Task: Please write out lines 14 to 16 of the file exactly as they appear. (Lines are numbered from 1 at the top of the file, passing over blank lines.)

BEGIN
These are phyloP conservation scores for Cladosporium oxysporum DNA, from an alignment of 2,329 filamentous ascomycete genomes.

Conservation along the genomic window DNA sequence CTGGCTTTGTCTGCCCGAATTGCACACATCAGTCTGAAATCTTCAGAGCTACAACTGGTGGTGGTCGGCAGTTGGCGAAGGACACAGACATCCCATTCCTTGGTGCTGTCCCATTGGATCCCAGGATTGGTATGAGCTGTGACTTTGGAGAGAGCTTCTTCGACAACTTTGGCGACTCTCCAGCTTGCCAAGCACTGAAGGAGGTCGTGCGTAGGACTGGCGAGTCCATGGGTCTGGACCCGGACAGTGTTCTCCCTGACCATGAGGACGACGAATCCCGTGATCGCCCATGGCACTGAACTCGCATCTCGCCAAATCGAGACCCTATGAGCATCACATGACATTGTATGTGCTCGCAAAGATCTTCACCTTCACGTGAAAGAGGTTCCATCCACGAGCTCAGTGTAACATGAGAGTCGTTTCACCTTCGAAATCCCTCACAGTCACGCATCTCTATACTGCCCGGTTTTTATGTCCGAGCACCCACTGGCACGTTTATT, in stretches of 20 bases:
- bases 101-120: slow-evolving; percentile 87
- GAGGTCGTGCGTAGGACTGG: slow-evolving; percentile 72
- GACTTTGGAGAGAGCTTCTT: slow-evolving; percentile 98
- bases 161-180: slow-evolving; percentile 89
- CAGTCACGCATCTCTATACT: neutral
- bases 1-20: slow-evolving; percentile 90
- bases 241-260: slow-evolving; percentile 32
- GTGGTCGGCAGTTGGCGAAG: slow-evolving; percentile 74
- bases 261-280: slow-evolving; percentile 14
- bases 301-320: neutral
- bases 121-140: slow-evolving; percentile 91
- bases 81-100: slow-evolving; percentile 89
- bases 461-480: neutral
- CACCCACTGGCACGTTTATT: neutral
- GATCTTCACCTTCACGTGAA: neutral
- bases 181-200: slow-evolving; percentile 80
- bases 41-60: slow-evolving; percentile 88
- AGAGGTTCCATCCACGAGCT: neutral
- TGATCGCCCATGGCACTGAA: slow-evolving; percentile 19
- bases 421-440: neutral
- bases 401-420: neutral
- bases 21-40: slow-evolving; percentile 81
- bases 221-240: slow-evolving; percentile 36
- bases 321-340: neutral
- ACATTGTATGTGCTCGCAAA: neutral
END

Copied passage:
- bases 81-100: slow-evolving; percentile 89
- bases 461-480: neutral
- CACCCACTGGCACGTTTATT: neutral